The operation of the frame output unit 91 has been described above.

Next, the input processing unit 111 of the transfer processing unit 101 will be described.

First, an operation of the transmission control unit 103 will be described. First, the transmission control unit 103 checks a traffic class permitted for transmission, from a current time and the schedule information (gate control list). Next, the transmission control unit 103 reads a descriptor of a transfer target frame from a queue (descriptor input buffer 102) of the traffic class permitted for transmission. In a case where frames (descriptors) of a plurality of traffic classes can be transmitted, the transmission control unit 103 determines a frame to be transferred by a method such as Strict Priority or Credit Based Shaper (IEEE 802.1Qav). The transmission control unit 103 inputs the read descriptor to the transfer destination determining unit 104. In a case where there is no frame that can be transmitted, the processing ends and the next frame transmission processing is performed (waiting until a new descriptor is written, waiting until a schedule state is changed, or the like).

The above-described operation is the operation of the transmission control unit 103. In addition to the above processing, the transmission control unit 103 may execute processing of determining whether the frame can be transmitted within a time allowed by a schedule in consideration of a guard band or the like, based on a frame size, a current time, and schedule information stored in the read descriptor. Further, although the processing of IEEE 802.1Qbv is assumed in the fourth embodiment, the present invention is not limited thereto.

Next, an operation of the transfer destination determining unit 104 will be described. The transfer destination determining unit 104 refers to an identifier of a transfer destination virtual machine 1 described in the descriptor, and determines the descriptor transfer buffer 109 in which the descriptor is to be written. For example, in a case where the transfer destination is the virtual machine 1-3, a descriptor transfer buffer 109-3 of the transfer processing unit 101-3 is a writing destination.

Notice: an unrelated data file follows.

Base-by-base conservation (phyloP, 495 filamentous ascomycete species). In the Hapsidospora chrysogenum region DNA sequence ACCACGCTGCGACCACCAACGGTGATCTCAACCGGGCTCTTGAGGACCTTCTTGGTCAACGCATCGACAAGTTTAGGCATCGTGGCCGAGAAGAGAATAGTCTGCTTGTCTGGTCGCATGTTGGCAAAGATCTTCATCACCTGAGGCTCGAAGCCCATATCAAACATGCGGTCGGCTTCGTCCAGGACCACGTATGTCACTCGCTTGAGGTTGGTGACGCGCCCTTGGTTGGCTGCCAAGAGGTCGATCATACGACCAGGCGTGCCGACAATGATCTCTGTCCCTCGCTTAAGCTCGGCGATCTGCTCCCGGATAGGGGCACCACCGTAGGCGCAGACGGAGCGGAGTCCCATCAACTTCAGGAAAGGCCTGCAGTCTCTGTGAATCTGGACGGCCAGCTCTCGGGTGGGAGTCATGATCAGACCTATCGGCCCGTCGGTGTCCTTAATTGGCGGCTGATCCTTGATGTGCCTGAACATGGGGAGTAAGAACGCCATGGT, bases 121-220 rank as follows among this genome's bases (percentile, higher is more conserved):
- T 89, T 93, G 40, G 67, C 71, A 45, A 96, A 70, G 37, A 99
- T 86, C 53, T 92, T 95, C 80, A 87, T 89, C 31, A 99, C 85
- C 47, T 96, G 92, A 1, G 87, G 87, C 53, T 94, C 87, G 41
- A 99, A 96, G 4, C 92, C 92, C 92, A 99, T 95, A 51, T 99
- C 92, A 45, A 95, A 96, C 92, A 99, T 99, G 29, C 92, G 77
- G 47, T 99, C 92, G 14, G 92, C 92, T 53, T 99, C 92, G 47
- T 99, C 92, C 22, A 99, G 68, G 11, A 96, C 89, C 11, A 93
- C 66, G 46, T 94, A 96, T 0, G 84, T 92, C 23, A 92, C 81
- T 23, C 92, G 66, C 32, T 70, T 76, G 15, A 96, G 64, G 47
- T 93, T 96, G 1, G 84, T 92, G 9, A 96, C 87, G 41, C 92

Next, an operation of the FDB updating unit 105 will be described. First, the FDB updating unit 105 checks whether or not an entry (MAC address and VLAN ID) of the transmission source virtual machine 1 exists in the FDB 120. In a case where the entry does not exist, the FDB updating unit 105 registers the entry and writes a network interface, a MAC address, a VLAN ID, the last transmission time, and the like. In a case where the entry exists, for example, the latest time of the entry is updated.

Finally, an operation of the transfer unit 106 will be described. The transfer unit 106 writes the descriptor in a queue of a corresponding traffic class of the descriptor transfer buffer 109 determined by the transfer destination determining unit 104. In a case of a single-task operation (for example, a case of an operation with a single-core CPU), the input processing unit 111 of each virtual machine 1 is operated in order, and thus the input of the descriptor is serialized in the descriptor transfer buffer 109. On the other hand, in a case of a multi-task operation (for example, a case of an operation with a multi-core CPU or a case of parallel processing in HW), since multiple input processings of the respective virtual machines 1 are executed in parallel, in the writing to the descriptor transfer buffer 109, it is necessary to prevent contention in access by taking a lock or the like to serialize a transfer order of the descriptors.

The above-described operation is the operation of the input processing unit 111. The input processing unit 111 can transfer the frame (descriptor) transmitted from each virtual machine 1 to the output processing unit 112 for the destination virtual machine 1 according to a transmission timing of IEEE 802.1Qbv. This means that the Qbv processing of the network interface of the transmission source virtual machine 1 is performed (corresponding to Tx be in FIG. 4).